In the morning, my mom heard on the radio a declaration of our energy minister: Mr. Rodríguez- Araque, saying that there was nothing to worry about: the energy crisis which has kept our country in some sort of state of emergency for more than a year, it’s over. Everything is O.K…And it was until 3- something in the afternoon when a massive blackout surprised us in Caracas and many, I suppose, in the rest of the country.

I was alone in my office when it happened. My boyfriend called me immediately to check if he was the only one who was left without power in the middle of his work journey. My boss followed. He was at the bank and recommended me to leave the office immediately and go home, since the blackout was massive and “who knows how traffic is going to be later on, without traffic lines to put an order to it.

I obeyed (because who doesn’t obey a boss who asks you to leave your work early?) and called my mom to let her know I was on my way home. But she insisted on picking me up instead “the metro is closed and all busses must be collapsed”. I had no choice but to agree.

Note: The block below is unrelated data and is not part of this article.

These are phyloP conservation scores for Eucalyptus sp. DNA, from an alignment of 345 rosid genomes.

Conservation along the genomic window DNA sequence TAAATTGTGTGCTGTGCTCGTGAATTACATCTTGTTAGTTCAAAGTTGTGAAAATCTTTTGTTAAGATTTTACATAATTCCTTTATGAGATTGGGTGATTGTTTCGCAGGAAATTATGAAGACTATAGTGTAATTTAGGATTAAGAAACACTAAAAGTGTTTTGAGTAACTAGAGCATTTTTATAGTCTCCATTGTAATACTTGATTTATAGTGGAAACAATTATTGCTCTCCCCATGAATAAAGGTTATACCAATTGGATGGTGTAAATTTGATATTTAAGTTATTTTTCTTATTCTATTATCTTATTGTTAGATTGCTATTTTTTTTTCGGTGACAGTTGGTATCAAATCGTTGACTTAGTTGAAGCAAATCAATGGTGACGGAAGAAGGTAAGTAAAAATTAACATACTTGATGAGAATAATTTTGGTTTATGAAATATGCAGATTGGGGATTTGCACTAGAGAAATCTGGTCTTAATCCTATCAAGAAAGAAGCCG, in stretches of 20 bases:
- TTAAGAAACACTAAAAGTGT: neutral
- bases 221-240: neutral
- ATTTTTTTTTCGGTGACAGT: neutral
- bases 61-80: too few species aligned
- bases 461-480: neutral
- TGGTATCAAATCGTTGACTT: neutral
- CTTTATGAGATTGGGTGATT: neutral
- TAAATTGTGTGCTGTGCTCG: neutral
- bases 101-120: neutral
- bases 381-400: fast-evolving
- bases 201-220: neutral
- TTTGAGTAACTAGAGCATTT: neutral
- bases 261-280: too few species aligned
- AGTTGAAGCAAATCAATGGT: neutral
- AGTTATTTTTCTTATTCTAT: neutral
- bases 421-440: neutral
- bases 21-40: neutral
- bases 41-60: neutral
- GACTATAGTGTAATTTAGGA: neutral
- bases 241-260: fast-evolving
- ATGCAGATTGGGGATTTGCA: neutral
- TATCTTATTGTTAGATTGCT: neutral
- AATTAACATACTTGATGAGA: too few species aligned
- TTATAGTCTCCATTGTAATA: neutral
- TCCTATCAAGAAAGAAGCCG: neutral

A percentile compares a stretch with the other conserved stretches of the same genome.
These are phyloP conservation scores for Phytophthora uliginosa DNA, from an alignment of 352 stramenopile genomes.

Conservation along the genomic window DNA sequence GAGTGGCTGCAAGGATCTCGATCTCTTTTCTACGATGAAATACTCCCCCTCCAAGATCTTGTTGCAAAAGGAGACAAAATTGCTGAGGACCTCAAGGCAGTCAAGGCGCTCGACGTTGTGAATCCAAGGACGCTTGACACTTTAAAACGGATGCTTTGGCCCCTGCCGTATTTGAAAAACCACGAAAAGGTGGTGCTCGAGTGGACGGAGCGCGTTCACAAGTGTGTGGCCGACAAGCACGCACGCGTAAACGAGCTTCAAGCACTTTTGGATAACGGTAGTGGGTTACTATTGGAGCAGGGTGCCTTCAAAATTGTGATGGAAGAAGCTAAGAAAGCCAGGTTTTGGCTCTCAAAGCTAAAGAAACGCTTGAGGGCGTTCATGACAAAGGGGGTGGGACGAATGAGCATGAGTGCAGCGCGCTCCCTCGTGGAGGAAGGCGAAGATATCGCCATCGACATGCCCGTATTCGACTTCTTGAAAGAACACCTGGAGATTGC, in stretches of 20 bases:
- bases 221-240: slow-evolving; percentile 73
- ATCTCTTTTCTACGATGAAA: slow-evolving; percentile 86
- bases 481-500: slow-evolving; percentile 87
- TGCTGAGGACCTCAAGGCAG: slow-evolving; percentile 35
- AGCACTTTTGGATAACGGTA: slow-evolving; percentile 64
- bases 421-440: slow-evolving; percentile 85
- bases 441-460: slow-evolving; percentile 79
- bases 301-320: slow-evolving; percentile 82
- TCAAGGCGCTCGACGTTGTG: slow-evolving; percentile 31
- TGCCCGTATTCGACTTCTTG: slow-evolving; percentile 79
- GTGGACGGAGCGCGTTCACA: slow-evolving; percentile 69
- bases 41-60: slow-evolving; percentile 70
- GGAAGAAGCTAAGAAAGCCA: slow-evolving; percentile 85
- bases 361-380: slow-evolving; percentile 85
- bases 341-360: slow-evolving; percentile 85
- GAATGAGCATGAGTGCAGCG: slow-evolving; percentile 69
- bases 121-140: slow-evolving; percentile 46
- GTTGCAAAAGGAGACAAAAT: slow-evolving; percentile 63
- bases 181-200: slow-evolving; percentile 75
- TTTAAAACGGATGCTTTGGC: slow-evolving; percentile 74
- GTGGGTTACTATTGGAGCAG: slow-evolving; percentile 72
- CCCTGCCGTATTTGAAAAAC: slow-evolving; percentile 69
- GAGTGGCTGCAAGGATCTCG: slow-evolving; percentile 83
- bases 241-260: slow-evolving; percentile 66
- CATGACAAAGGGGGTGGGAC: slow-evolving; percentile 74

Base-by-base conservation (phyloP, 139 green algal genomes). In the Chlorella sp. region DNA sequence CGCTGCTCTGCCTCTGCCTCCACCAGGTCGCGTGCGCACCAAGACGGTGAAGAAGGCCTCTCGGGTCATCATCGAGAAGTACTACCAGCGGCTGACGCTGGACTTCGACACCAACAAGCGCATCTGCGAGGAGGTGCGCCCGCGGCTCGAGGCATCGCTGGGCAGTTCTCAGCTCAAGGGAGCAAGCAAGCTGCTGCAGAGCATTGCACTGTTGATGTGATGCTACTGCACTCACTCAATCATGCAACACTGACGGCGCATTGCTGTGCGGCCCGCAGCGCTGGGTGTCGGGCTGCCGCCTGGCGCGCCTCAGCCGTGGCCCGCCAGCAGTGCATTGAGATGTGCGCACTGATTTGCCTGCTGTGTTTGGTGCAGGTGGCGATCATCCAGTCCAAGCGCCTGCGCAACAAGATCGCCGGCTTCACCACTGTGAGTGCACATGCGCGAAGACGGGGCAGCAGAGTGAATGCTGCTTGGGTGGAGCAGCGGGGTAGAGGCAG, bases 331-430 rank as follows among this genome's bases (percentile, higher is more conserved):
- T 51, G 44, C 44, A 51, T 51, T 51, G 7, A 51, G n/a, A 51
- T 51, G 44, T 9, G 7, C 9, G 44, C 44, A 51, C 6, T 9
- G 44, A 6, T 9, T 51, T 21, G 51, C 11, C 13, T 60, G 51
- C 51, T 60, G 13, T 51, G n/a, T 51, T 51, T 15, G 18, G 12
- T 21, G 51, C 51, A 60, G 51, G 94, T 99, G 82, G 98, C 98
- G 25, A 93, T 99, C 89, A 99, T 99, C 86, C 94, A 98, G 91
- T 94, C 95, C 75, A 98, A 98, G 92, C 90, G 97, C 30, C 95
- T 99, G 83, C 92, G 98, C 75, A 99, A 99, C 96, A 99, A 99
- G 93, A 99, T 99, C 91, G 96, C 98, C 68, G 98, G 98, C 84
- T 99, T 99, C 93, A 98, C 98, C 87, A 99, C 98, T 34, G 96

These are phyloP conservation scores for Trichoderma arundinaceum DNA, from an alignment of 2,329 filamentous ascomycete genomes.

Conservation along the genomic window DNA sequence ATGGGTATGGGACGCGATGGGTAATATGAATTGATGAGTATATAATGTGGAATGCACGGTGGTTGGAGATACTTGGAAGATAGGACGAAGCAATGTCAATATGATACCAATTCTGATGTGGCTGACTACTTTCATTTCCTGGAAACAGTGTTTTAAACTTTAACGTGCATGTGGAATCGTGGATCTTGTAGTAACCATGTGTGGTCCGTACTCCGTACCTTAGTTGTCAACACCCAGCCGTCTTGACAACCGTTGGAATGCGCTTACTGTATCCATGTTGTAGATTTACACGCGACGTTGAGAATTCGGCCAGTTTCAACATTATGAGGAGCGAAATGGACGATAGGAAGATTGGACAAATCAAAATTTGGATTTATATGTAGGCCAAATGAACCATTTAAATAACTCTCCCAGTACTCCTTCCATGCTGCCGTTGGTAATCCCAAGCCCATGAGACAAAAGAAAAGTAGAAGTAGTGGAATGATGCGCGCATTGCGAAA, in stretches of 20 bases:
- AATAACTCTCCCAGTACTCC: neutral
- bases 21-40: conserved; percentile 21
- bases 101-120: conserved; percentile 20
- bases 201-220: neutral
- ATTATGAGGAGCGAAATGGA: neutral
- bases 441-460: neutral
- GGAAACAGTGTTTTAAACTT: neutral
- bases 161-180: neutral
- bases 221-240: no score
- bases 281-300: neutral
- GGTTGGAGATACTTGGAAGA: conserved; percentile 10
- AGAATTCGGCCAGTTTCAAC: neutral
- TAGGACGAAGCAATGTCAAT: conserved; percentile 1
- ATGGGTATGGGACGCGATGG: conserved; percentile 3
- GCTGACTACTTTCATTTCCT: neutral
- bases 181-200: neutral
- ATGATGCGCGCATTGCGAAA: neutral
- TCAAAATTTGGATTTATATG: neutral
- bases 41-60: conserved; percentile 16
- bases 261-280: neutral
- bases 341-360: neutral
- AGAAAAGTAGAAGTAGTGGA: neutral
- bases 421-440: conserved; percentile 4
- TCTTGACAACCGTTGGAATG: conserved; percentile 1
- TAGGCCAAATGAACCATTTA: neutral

When my mom picks me up at work, she usually takes from 15 to 30 minutes to reach my office. But this time, half an hour had already pass and she was still near home. “This is not traffic, this is a huge parking line” – She told me, via sms, and had to turn back home, frustrated.

By then, it was 5:00 O’ Clock already and I was afraid of staying in my office alone after dark. Electricity came back at least where I was, but normality did not.

I went out to see what I could do. The metro remained closed and the streets were unusually overcrowded. And traffic looked, like my mom wrote, like a huge parking line. I started walking until I reached an area where traffic was not so high. I stood at a bus stop watching busses passing by because they were already too overcrowded.